As the art college with its familiar entrance on Charing Cross Road closes its doors, a reflection on what made the place so special.
Central Saint Martins is about people, not a building
The Central Saint Martins BA Graduate show is considered a crucial fixture on the fashion calendar. Last Tuesday's was no different, despite it signalling the end of an era. In mid-July, the heavy wooden doors of the famous art college entrance on Charing Cross Road, near London's Soho, will close for the last time.
From October, the college that has spawned more fashion design stars than any other will reopen in swanky new premises near a purpose-built site in Kings Cross.
Fittingly, before the chosen 45 of the 140 students making up the class of 2011 kicked off the show - which was staged, as usual, in York Hall, a former boxing venue in East London - a short movie was screened.
David Bowie's Changes took on poignant meaning, used as a soundtrack to a film directed by Danny Vaia, which details student union-type photos and scenes of draughty but much-loved studios, unchanged since 1939 - places where generations of designers, stylists and fashion writers, including this one, learnt the fashion trade.
I'm sure I wasn't the only person sitting in the hot, crowded hall feeling strangely melancholic. Guest of honour, Sarah Burton, the Alexander McQueen designer and creator of the Kate Middleton bridal dress - who graduated from CSM in print in 1998 - looked extremely wistful sitting front row.
When the final line of Bowie's 1971 classic rang out and the famous brown doors shut with the caption, "Central Saint Martins' Charing Cross 1939-2011 RIP" ("Time may change me, but you can't trace time"), I certainly got a lump in my throat.
It didn't last long, though. From the opening collection by final-year student James Nolan, in which a solitary model in a dark flannel suit pushed a Victorian pram to a creepy up-tempo version of The Beatles' Eleanor Rigby, to the startling finale, where 3D textiles created by Crimson Rose O'Shea audibly crackled like a box of Chinese firecrackers, Saint Martins proved why it is considered the great showman of fashion colleges.
Although one of the reasons it has always felt brazenly confident enough to show on its own (as does its only serious rival, the Royal College of Art), away from "Graduate Fashion Week", which takes place this week, is because of massive financial sponsorship from L'Oréal.
Other factors include the fact that its (often unconventional) teachers are the best. One of my first lessons involved being taken to Paris to learn how to gate-crash fashion shows. Then there's an enviable "old boy" network that has far-reaching tentacles into Oscar-winning costume departments, global advertising bureaus and French luxury conglomerates.
Whoever organised this show was well aware that one of the biggest blockbusters of 2011 will be the film version of Susan Hill's chilling novel The Woman in Black, starring Daniel Radcliffe (Hollywood can barely contain its excitement). Because CSM alumni will inevitably make up a bulk of future fashion designers - past pupils include Stella McCartney, Alexander McQueen, John Galliano, Gareth Pugh and David Koma - it is wise to make a note of not just names but trends.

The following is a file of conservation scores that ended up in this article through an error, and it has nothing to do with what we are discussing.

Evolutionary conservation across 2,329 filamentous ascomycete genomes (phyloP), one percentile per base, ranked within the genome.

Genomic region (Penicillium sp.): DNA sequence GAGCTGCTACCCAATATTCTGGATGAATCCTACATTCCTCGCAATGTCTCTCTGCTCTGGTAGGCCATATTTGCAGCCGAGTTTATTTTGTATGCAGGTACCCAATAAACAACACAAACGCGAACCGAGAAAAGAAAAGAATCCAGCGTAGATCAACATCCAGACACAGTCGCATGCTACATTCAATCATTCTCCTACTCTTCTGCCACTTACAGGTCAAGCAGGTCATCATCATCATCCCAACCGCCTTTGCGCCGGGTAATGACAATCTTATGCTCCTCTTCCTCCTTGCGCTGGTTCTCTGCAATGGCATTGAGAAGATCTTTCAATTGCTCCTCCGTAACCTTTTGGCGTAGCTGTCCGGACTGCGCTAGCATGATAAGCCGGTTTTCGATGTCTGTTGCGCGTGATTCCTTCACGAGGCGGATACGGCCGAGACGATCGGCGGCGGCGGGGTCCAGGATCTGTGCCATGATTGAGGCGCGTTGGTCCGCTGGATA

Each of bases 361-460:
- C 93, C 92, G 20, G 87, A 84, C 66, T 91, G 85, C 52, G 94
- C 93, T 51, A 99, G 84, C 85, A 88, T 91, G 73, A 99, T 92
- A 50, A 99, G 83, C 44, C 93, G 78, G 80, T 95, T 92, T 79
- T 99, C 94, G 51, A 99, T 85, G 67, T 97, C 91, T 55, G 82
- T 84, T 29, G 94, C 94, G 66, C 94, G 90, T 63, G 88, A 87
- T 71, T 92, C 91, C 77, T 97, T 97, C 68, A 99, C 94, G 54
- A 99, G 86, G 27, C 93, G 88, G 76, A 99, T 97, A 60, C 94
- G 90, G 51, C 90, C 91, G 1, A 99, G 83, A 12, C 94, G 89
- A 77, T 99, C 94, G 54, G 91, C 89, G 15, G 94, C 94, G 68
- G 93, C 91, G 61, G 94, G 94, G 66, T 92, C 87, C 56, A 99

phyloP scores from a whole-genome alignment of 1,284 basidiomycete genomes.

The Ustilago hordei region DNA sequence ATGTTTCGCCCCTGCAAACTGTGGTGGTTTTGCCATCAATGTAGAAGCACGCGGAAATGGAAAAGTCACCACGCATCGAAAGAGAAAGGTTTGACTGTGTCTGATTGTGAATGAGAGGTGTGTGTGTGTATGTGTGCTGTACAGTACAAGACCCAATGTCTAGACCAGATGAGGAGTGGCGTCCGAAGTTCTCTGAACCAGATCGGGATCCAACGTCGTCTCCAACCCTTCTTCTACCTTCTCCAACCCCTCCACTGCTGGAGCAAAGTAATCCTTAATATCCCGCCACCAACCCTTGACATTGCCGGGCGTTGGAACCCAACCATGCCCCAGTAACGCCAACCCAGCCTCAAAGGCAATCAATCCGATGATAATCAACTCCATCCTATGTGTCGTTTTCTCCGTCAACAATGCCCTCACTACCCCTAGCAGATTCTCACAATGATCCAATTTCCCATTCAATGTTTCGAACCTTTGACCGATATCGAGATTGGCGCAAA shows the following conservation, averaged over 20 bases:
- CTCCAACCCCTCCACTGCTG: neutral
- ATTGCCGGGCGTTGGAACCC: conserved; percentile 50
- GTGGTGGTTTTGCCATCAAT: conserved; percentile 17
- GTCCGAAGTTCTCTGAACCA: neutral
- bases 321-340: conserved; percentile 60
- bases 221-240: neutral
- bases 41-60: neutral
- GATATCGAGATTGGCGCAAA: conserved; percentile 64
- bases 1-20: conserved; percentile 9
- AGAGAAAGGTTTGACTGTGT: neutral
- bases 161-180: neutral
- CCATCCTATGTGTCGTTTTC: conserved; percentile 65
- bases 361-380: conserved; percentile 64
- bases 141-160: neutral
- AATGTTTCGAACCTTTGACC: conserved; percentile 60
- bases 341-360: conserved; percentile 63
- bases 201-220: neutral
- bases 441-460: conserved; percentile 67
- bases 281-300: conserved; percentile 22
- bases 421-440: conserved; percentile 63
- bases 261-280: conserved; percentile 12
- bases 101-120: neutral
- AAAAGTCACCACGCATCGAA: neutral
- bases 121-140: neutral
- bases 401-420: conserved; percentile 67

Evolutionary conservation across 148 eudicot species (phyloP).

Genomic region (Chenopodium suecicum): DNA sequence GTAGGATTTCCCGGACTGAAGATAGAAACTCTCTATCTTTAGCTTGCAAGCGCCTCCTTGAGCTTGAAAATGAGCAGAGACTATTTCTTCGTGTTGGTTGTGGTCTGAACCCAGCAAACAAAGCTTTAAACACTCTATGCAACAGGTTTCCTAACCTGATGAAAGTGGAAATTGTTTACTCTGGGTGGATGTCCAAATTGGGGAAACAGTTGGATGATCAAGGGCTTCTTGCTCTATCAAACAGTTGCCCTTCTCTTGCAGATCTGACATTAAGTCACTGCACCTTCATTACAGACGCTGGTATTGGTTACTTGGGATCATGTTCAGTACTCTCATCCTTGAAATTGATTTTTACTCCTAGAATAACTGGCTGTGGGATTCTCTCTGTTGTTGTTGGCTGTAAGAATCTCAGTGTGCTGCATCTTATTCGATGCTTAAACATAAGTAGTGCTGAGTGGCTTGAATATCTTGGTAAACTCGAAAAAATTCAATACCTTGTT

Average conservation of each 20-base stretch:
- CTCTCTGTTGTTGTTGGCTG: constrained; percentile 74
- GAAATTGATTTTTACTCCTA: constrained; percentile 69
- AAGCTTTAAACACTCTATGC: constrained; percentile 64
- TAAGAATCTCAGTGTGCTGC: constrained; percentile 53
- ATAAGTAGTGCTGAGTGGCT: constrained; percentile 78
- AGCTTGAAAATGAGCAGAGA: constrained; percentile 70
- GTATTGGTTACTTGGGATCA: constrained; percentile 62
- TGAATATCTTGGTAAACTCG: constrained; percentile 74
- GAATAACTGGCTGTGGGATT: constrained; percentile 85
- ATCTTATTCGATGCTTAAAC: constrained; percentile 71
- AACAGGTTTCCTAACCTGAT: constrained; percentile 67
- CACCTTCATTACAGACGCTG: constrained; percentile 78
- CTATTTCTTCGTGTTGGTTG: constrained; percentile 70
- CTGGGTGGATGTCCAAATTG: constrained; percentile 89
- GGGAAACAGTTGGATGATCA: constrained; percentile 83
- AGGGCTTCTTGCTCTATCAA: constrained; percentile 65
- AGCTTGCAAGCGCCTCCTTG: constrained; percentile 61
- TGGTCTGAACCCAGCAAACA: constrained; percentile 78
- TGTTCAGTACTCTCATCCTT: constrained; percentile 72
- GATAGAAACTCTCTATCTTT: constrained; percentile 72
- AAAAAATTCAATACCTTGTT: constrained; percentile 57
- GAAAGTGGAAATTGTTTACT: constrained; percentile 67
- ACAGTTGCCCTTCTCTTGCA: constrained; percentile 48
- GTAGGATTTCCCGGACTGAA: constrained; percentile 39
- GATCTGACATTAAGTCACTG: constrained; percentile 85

The major trend was a return to big clothes: big, in the sense of size and shape, and sculptured, tactile 3D fabrics.
Layered, pleated, sliced, laser cut textiles were often dissected to reveal a millefeuille 3D effect. There were also lots of wide-legged trousers and yeti knits (Katie Jones's were tepee-like, Juhee Han's looked like a Dr Seuss cartoon).
It's often tricky for students who have majored in print, textiles or knits (rather than simply "womenswear") when the latter medium happens not to be in fashion. This is clearly not one of those years.
Print is having a moment: Flaminia Saccucci - remember the name - won the L'Oreal Professional Award for her pretty florals on rubber skirt/legging hybrids without having to resort to gimmicks.
But hey, it wouldn't have been a CSM show without gimmicks. The year before I joined Saint Martins (as it was before it merged with the Central School of Art in 1989), John Galliano famously got models on his student catwalk to throw fish (dead) into the audience, setting a precedent for outlandish theatrics, which has stuck.
This year's included "It" girl Daisy Lowe modelling a shirt in Josh Bullen's menswear collection; Noriyuki Dori's knits accessorised by eerie gas masks with bunny ears; and Momo Wang's models' plaits held up by helium-filled balloons. Mostly however, it was clothes that were bizarrely beautiful - and none more so than those worn by first and second-year students standing way above the catwalk in the tiered gallery.
Dressed reassuringly more wackily than even the generation taking their bow on the catwalk (who looked pretty weird), it reminded me that Central Saint Martins is more about people than a fusty, old building. Although those of us who knew it will always have Charing Cross Road, the show demonstrated the future of this fashion institution is clearly in safe, creative hands.